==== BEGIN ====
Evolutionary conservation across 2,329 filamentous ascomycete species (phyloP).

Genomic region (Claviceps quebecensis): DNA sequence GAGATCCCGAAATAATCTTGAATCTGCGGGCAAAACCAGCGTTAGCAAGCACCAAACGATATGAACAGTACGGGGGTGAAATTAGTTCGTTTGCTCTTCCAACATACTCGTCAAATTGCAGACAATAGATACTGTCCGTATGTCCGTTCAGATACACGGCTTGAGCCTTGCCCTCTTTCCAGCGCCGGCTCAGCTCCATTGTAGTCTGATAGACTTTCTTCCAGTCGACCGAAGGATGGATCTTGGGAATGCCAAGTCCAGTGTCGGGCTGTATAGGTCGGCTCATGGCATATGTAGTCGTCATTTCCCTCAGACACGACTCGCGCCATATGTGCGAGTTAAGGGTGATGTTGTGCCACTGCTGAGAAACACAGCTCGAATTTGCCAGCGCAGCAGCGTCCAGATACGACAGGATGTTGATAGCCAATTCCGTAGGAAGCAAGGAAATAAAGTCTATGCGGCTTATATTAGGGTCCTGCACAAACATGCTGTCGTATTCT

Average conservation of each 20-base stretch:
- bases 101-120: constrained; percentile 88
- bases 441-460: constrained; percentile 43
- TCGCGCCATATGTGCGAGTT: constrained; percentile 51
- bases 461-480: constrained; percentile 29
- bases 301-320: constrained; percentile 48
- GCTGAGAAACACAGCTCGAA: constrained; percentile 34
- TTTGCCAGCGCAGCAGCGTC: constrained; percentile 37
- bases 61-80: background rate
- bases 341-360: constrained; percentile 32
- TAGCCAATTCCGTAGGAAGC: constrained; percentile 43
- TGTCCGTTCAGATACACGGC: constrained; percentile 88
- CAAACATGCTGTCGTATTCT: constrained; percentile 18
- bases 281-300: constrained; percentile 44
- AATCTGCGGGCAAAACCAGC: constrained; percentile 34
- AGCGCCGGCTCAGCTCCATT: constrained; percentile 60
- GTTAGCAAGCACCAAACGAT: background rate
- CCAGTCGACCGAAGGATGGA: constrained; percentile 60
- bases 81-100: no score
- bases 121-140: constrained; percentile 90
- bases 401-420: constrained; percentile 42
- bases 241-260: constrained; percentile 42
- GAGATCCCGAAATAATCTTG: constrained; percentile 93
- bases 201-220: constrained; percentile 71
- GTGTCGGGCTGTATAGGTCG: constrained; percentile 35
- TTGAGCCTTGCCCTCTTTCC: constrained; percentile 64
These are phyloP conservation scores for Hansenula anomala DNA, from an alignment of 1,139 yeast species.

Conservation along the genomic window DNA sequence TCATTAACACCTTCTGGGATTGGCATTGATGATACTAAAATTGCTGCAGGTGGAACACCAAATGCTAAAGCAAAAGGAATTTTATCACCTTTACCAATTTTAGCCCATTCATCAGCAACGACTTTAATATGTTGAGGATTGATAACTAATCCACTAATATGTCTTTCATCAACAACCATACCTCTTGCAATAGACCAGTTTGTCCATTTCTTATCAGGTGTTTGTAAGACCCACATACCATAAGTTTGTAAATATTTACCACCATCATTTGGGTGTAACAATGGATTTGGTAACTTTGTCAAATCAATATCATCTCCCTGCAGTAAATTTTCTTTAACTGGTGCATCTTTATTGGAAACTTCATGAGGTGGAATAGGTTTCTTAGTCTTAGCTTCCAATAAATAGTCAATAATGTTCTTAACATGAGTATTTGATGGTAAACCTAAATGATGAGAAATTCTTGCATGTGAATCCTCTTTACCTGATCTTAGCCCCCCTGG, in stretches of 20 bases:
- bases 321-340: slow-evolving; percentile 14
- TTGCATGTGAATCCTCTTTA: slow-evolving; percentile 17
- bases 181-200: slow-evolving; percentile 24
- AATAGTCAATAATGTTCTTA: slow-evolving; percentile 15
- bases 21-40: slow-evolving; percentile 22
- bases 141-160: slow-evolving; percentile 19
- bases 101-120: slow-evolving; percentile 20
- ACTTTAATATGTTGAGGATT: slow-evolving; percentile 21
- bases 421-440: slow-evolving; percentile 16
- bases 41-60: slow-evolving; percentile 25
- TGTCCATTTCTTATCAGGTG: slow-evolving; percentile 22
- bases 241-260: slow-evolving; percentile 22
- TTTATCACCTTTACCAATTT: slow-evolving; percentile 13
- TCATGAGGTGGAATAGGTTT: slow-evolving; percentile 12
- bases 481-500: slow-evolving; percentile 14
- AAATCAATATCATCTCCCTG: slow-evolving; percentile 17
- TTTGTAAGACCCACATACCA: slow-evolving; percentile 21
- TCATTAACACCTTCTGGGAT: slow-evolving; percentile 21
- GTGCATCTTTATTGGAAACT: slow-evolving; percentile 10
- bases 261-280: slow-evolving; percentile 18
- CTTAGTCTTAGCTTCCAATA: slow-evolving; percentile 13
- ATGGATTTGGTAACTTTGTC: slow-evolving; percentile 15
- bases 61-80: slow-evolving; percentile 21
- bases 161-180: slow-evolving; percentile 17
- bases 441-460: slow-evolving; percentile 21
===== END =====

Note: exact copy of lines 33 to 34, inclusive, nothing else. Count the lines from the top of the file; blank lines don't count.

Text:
- bases 181-200: slow-evolving; percentile 24
- AATAGTCAATAATGTTCTTA: slow-evolving; percentile 15